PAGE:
Back to Basics – Wheat

By Madeline Stefan

Welcome back to the third week of our Back to Basics series. So far, we’ve covered what’s behind those nostalgic beer flavors that make Pilsners such a classic, and explored the profiles behind that bright tartness of Sour beers.

Today we’re digging into Wheat beers.

Wheat beers are generally categorized based on their origin. Those originating in Germany, or using german wheats, are known as Weissbiers, while those of Belgian heritage are known as Witbiers. Both names are translated to mean “white-beer” because of the linguistic root white shares with wheat in both German and Dutch. You may also be familiar with American Wheat Beers, the third — and relatively newer (when compared to their European cousins) — style of Wheat Beer.

In general, American Wheat Beers tend to display a more hoppy character and a less yeasty character than Weissbiers or Witbiers.

The bready, wheat flavors obviously associated with Wheat beers are often accompanied by bitter orange peel or a citrus fruity zest and refreshing spice flavor. The light, grainy and layered sweetness in these beers have been largely associated with the summer season. 

The general flavor profile of a Wheat Beer is a wheat or bready taste accompanied by fruity or spicy notes. Banana and clove are also common flavors associated with this style, and are the result of the yeast in the brew. Even hints of honey and bubble gum can be detected in some Wheat Beers.

It’s worth noting that the light sweetness associated with Wheat Beers is more due to the absence of hop bitterness than actual residual sweetness within the beer.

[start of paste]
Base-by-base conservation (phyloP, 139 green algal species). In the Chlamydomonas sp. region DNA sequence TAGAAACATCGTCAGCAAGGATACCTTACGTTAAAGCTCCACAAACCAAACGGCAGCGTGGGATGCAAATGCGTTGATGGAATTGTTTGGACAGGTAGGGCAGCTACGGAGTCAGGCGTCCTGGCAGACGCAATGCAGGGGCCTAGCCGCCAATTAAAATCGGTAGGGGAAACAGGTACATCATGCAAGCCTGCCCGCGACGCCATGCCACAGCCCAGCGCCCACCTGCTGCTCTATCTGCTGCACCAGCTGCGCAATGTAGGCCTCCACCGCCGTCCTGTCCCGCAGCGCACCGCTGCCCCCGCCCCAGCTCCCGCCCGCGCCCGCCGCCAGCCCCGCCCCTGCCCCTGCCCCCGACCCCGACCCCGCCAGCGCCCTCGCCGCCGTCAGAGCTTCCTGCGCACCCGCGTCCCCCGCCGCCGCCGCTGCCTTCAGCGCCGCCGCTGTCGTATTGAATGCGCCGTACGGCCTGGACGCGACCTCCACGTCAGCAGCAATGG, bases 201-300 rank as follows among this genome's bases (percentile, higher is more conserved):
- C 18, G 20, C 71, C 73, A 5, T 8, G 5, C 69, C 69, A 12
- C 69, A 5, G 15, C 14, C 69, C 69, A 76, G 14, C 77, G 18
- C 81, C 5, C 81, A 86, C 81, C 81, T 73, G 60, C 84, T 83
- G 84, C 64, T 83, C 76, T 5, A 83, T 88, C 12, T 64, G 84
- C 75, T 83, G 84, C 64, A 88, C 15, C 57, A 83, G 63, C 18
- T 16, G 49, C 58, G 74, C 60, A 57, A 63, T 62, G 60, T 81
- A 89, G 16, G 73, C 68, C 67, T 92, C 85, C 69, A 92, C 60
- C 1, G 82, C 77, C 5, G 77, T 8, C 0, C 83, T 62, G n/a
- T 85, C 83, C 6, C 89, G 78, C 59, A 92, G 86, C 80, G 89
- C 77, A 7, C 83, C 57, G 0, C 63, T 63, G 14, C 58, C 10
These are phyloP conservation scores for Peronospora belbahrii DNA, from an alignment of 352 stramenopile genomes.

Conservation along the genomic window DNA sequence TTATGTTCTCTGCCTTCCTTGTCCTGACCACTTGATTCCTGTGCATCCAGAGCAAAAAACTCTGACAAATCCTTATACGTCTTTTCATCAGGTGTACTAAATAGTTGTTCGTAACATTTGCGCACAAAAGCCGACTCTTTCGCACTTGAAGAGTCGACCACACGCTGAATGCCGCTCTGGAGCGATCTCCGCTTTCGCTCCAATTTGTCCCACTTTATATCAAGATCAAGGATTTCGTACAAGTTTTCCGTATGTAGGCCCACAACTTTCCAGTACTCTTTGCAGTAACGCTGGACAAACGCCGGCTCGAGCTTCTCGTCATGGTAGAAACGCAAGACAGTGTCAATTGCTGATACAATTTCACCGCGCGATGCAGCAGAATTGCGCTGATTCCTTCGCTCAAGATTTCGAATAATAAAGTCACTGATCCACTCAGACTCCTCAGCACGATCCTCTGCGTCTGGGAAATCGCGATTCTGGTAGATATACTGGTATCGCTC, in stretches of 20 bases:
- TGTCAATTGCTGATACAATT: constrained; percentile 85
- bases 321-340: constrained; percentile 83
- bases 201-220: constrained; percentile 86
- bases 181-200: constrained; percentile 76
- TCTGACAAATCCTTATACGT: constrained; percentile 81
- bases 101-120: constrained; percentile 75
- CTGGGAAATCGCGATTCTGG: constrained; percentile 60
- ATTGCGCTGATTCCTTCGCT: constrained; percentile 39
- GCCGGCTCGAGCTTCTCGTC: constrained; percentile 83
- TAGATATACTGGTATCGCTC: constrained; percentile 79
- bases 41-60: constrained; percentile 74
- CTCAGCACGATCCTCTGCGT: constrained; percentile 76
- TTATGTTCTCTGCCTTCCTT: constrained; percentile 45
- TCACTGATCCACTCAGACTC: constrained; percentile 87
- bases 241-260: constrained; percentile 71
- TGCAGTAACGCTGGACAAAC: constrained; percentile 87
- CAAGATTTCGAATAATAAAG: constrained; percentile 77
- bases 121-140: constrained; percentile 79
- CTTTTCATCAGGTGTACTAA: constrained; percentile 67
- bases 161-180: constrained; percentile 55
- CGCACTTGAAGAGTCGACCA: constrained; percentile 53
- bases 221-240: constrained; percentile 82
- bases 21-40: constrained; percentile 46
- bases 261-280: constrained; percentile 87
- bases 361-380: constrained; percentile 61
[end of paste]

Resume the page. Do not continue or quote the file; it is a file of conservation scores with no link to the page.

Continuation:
The higher carbonation in some Wheat Beers gives this style an effervescent feeling, and suspended yeast give Wheat Beers a smooth, creamy mouthfeel while still allowing the beer to finish fairly dry. Even though American Wheat Beers are hoppier than Weissbiers and Witbiers, hop bitterness in Wheat Beers should never interfere with the refreshing flavors of fruit and spice.

We have two fantastic Wheat Beers on our roster here at Legion. Crease Monkey, a German Weissbier, is brewed with authentic hefeweizen yeasts that yield those notes of banana, spice and bubble gum. Appalachian Wheat and Pilsner Malt from Riverbend Malthouse are also central features of this beer. When you sip a glass of Crease Monkey, you’ll notice the light effervescence that comes from its high carbonation in addition to those traditional Wheat Beer flavor.

Another recent American Wheat Beer that we just finished up in the Legion tap room was “Tonic The Hedgehog”- which featured an herbal tonic known as Malabar. This tonic contained ginger, turmeric, black peppercorn, lemongrass, and licorice root. Where did we get this amazing adjunct? From our new neighbors in Plaza Midwood – Undercurrent Coffee. The spicy and refreshing flavors in the tonic are a wonderful complement to the beer’s classic wheat/bread notes.

So, when you taste a Wheat Beer, look for those surprising banana, clove and bubble-gummy notes that come with the expected bready/wheat flavor. And be sure to ask your bartender for the beer’s origin – you can tell a lot about a beer based on where it’s from.

Until next week.